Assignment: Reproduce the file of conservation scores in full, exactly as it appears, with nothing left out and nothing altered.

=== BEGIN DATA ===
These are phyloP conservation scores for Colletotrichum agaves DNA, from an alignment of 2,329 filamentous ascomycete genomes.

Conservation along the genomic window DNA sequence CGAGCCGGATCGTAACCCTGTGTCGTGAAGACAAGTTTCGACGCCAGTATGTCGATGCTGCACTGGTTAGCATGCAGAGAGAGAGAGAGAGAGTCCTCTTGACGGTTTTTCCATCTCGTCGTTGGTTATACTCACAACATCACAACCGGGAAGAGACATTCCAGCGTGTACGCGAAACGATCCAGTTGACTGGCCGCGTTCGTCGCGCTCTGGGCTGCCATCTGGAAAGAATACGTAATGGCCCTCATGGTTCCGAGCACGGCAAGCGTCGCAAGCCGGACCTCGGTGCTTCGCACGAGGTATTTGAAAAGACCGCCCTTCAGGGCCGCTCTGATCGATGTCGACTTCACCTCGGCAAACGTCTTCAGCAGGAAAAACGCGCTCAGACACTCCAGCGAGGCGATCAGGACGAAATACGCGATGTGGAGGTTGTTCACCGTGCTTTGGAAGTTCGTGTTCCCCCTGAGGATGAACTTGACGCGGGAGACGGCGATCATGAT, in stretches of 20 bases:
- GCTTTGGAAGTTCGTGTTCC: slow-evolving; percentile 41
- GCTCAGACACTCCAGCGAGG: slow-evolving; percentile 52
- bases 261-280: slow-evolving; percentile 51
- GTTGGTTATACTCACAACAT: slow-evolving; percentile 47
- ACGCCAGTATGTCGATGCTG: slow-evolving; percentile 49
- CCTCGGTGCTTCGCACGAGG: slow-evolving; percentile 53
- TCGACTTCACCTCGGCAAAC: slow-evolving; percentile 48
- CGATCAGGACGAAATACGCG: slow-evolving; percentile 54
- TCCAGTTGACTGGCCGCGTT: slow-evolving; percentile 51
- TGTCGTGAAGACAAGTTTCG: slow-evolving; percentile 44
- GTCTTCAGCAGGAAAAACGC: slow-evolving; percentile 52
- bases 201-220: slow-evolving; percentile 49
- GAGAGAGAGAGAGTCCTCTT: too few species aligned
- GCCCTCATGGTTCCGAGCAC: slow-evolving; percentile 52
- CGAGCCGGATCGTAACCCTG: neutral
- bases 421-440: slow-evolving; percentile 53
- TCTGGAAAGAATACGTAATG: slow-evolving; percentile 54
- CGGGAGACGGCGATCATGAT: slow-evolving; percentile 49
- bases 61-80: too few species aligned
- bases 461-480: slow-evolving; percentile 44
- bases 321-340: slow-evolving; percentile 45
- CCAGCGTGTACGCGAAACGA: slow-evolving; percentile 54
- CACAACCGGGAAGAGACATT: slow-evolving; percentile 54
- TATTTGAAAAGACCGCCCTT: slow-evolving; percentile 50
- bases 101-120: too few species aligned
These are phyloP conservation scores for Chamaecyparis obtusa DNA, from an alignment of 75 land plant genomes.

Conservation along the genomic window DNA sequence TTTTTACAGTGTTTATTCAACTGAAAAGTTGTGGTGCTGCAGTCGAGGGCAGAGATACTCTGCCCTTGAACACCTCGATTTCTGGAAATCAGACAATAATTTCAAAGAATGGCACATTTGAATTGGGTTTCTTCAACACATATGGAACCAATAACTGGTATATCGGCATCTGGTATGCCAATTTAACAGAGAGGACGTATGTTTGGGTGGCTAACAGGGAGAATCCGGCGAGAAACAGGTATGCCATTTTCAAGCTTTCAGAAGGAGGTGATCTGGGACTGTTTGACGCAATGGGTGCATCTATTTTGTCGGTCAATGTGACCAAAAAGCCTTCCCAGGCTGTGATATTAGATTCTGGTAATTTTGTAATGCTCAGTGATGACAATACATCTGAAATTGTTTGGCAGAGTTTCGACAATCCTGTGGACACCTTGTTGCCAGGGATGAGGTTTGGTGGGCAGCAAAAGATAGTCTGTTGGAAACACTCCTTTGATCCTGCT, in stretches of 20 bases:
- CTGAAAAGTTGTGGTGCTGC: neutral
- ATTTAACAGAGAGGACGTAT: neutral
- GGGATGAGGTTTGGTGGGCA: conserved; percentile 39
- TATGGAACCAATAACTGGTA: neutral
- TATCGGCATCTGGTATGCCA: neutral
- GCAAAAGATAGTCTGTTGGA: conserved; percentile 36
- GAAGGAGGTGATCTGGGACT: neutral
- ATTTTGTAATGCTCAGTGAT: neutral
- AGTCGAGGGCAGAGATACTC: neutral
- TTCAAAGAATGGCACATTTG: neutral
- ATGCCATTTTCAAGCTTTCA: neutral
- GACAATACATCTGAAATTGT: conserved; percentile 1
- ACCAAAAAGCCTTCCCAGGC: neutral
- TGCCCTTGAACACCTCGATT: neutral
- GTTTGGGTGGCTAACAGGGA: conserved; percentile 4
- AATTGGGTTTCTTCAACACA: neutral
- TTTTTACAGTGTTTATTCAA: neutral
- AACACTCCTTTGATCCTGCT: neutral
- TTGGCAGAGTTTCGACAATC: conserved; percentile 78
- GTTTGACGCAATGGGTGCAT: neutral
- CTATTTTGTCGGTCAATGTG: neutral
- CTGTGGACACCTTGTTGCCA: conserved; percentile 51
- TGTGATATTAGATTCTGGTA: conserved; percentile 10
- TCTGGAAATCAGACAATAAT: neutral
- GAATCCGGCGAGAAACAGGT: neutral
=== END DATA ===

These are phyloP conservation scores for Colletotrichum agaves DNA, from an alignment of 2,329 filamentous ascomycete genomes.

Conservation along the genomic window DNA sequence CGAGCCGGATCGTAACCCTGTGTCGTGAAGACAAGTTTCGACGCCAGTATGTCGATGCTGCACTGGTTAGCATGCAGAGAGAGAGAGAGAGAGTCCTCTTGACGGTTTTTCCATCTCGTCGTTGGTTATACTCACAACATCACAACCGGGAAGAGACATTCCAGCGTGTACGCGAAACGATCCAGTTGACTGGCCGCGTTCGTCGCGCTCTGGGCTGCCATCTGGAAAGAATACGTAATGGCCCTCATGGTTCCGAGCACGGCAAGCGTCGCAAGCCGGACCTCGGTGCTTCGCACGAGGTATTTGAAAAGACCGCCCTTCAGGGCCGCTCTGATCGATGTCGACTTCACCTCGGCAAACGTCTTCAGCAGGAAAAACGCGCTCAGACACTCCAGCGAGGCGATCAGGACGAAATACGCGATGTGGAGGTTGTTCACCGTGCTTTGGAAGTTCGTGTTCCCCCTGAGGATGAACTTGACGCGGGAGACGGCGATCATGAT, in stretches of 20 bases:
- GCTTTGGAAGTTCGTGTTCC: slow-evolving; percentile 41
- GCTCAGACACTCCAGCGAGG: slow-evolving; percentile 52
- bases 261-280: slow-evolving; percentile 51
- GTTGGTTATACTCACAACAT: slow-evolving; percentile 47
- ACGCCAGTATGTCGATGCTG: slow-evolving; percentile 49
- CCTCGGTGCTTCGCACGAGG: slow-evolving; percentile 53
- TCGACTTCACCTCGGCAAAC: slow-evolving; percentile 48
- CGATCAGGACGAAATACGCG: slow-evolving; percentile 54
- TCCAGTTGACTGGCCGCGTT: slow-evolving; percentile 51
- TGTCGTGAAGACAAGTTTCG: slow-evolving; percentile 44
- GTCTTCAGCAGGAAAAACGC: slow-evolving; percentile 52
- bases 201-220: slow-evolving; percentile 49
- GAGAGAGAGAGAGTCCTCTT: too few species aligned
- GCCCTCATGGTTCCGAGCAC: slow-evolving; percentile 52
- CGAGCCGGATCGTAACCCTG: neutral
- bases 421-440: slow-evolving; percentile 53
- TCTGGAAAGAATACGTAATG: slow-evolving; percentile 54
- CGGGAGACGGCGATCATGAT: slow-evolving; percentile 49
- bases 61-80: too few species aligned
- bases 461-480: slow-evolving; percentile 44
- bases 321-340: slow-evolving; percentile 45
- CCAGCGTGTACGCGAAACGA: slow-evolving; percentile 54
- CACAACCGGGAAGAGACATT: slow-evolving; percentile 54
- TATTTGAAAAGACCGCCCTT: slow-evolving; percentile 50
- bases 101-120: too few species aligned
These are phyloP conservation scores for Chamaecyparis obtusa DNA, from an alignment of 75 land plant genomes.

Conservation along the genomic window DNA sequence TTTTTACAGTGTTTATTCAACTGAAAAGTTGTGGTGCTGCAGTCGAGGGCAGAGATACTCTGCCCTTGAACACCTCGATTTCTGGAAATCAGACAATAATTTCAAAGAATGGCACATTTGAATTGGGTTTCTTCAACACATATGGAACCAATAACTGGTATATCGGCATCTGGTATGCCAATTTAACAGAGAGGACGTATGTTTGGGTGGCTAACAGGGAGAATCCGGCGAGAAACAGGTATGCCATTTTCAAGCTTTCAGAAGGAGGTGATCTGGGACTGTTTGACGCAATGGGTGCATCTATTTTGTCGGTCAATGTGACCAAAAAGCCTTCCCAGGCTGTGATATTAGATTCTGGTAATTTTGTAATGCTCAGTGATGACAATACATCTGAAATTGTTTGGCAGAGTTTCGACAATCCTGTGGACACCTTGTTGCCAGGGATGAGGTTTGGTGGGCAGCAAAAGATAGTCTGTTGGAAACACTCCTTTGATCCTGCT, in stretches of 20 bases:
- CTGAAAAGTTGTGGTGCTGC: neutral
- ATTTAACAGAGAGGACGTAT: neutral
- GGGATGAGGTTTGGTGGGCA: conserved; percentile 39
- TATGGAACCAATAACTGGTA: neutral
- TATCGGCATCTGGTATGCCA: neutral
- GCAAAAGATAGTCTGTTGGA: conserved; percentile 36
- GAAGGAGGTGATCTGGGACT: neutral
- ATTTTGTAATGCTCAGTGAT: neutral
- AGTCGAGGGCAGAGATACTC: neutral
- TTCAAAGAATGGCACATTTG: neutral
- ATGCCATTTTCAAGCTTTCA: neutral
- GACAATACATCTGAAATTGT: conserved; percentile 1
- ACCAAAAAGCCTTCCCAGGC: neutral
- TGCCCTTGAACACCTCGATT: neutral
- GTTTGGGTGGCTAACAGGGA: conserved; percentile 4
- AATTGGGTTTCTTCAACACA: neutral
- TTTTTACAGTGTTTATTCAA: neutral
- AACACTCCTTTGATCCTGCT: neutral
- TTGGCAGAGTTTCGACAATC: conserved; percentile 78
- GTTTGACGCAATGGGTGCAT: neutral
- CTATTTTGTCGGTCAATGTG: neutral
- CTGTGGACACCTTGTTGCCA: conserved; percentile 51
- TGTGATATTAGATTCTGGTA: conserved; percentile 10
- TCTGGAAATCAGACAATAAT: neutral
- GAATCCGGCGAGAAACAGGT: neutral